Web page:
Shelf Life in the TLS

Shelf Life was reviewed in the Times Literary Supplement at the end of January by Katie Mennis. Here's the first part of it:
A reader must have money and a shelf of his own if he is to collect books. Some books are to be tasted, others to be chewed and digested. We read some books to remember, and others to forget. These are the ideas – expressed in witty, aphoristic, masculine terms – that recur across the 400-year span of the essays in Shelf Life.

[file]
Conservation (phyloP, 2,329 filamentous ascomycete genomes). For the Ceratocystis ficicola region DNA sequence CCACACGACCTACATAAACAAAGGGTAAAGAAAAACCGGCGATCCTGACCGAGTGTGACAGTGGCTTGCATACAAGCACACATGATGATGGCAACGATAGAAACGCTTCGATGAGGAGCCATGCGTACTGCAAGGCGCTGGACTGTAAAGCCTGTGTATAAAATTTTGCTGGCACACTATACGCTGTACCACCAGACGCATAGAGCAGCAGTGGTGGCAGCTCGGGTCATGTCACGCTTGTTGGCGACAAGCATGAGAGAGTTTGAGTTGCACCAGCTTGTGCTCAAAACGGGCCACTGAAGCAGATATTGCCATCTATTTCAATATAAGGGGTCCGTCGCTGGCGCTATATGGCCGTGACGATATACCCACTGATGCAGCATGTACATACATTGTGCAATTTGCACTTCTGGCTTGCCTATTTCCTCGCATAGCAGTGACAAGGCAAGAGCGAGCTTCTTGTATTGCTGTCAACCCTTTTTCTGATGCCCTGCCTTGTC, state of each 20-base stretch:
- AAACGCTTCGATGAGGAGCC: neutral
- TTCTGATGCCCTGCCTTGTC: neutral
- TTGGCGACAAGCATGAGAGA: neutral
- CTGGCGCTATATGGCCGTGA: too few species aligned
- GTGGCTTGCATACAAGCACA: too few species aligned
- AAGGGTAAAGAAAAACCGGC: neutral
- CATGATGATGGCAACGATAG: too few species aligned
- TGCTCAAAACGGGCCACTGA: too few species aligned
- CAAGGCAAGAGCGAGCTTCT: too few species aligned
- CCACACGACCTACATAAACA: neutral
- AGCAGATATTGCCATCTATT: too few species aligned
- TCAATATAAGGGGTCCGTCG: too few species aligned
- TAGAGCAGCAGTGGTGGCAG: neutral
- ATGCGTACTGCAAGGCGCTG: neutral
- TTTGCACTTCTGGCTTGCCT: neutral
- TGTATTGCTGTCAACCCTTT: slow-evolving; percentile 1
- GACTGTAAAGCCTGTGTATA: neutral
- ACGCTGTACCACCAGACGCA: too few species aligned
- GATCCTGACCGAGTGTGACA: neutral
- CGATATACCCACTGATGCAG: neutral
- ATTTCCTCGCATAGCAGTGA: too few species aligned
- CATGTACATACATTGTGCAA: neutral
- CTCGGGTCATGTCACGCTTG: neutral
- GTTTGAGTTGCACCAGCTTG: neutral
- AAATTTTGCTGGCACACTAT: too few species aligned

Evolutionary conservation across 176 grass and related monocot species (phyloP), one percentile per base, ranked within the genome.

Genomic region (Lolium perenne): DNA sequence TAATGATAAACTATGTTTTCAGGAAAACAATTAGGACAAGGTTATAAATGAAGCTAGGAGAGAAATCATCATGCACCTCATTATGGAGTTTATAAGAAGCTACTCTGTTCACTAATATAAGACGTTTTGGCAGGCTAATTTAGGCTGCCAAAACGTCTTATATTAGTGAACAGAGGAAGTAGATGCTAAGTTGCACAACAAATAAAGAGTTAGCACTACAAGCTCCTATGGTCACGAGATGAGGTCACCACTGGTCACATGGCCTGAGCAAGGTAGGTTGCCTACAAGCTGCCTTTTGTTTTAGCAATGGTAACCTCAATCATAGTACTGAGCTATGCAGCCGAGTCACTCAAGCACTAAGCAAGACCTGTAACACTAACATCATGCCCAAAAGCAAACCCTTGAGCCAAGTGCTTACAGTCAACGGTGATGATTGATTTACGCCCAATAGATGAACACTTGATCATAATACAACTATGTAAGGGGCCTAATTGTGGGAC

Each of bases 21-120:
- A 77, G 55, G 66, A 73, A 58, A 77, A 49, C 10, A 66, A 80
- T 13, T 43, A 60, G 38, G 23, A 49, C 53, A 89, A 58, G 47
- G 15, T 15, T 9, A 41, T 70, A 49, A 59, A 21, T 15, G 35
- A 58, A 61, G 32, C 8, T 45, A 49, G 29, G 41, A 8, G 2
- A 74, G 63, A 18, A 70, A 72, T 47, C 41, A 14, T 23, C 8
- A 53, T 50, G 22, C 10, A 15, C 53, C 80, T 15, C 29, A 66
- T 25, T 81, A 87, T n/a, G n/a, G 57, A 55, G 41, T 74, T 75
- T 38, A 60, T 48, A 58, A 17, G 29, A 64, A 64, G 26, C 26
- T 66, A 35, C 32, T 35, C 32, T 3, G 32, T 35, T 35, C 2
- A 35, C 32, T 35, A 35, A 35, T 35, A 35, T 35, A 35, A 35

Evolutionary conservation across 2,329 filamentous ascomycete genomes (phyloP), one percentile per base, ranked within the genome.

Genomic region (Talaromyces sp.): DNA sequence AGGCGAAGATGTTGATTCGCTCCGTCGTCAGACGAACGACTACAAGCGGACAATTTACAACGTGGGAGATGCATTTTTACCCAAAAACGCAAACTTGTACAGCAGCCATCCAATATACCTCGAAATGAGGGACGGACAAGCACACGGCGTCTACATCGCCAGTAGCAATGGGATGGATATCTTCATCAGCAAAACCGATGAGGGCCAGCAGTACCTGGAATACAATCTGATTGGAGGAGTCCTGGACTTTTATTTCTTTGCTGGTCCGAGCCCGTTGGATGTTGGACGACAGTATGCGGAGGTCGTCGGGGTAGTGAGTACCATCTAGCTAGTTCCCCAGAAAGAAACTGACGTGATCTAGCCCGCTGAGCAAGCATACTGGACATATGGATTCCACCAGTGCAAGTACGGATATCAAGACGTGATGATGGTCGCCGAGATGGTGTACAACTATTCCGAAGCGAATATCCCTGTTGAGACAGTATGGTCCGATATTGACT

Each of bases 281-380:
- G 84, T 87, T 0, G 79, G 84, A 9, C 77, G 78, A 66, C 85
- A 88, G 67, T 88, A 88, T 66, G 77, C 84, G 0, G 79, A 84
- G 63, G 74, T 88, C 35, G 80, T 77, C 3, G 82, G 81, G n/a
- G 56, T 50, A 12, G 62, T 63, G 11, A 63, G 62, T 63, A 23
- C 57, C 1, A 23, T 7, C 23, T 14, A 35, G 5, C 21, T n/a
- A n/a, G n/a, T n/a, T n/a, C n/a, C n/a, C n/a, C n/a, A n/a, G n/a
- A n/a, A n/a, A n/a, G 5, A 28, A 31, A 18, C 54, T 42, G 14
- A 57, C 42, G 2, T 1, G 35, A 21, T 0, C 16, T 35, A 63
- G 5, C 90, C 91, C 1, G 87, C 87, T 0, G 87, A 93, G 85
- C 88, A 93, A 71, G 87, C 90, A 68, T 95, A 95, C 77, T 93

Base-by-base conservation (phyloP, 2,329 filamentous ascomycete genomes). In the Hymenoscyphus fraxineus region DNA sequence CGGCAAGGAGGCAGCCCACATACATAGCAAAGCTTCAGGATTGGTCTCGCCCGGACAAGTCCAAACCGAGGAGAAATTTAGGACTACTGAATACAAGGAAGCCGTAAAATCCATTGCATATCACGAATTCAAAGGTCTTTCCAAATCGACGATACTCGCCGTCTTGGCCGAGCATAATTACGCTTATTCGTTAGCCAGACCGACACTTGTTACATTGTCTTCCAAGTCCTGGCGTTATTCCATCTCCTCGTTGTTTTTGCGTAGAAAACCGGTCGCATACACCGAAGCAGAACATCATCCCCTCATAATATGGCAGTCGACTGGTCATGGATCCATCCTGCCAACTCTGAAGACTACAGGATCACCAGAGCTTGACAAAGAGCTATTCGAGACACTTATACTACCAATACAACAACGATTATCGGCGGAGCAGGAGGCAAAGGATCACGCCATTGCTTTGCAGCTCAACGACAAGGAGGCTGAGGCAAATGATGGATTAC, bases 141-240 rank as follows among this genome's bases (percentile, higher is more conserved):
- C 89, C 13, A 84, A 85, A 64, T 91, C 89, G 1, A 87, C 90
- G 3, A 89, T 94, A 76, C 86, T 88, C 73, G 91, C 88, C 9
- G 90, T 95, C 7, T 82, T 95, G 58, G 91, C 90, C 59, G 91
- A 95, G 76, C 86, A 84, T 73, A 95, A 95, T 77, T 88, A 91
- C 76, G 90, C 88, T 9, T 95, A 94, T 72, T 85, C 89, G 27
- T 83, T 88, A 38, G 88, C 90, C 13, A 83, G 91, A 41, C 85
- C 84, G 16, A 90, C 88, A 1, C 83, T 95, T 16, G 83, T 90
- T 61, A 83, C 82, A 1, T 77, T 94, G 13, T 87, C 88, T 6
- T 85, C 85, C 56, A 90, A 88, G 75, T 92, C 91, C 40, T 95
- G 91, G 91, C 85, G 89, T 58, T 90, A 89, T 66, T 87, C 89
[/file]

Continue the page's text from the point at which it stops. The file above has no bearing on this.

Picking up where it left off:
This digestible book offers many pleasures, not least a wonderful selection of book-related terms: “biblioclasts” (from the bibliographer William Blades’s ironic attack on children as the enemies of books, in 1881), “Bibliomania” (the title of a poetic dig at rich book collectors written by Dr John Ferriar, a campaigner for the improvement of public health care, in 1809), and “biblia a-biblia” (Charles Lamb’s term for books he deemed “no books” at all – which ranged from almanacs and pocket books to the works of David Hume.
You can read the rest here.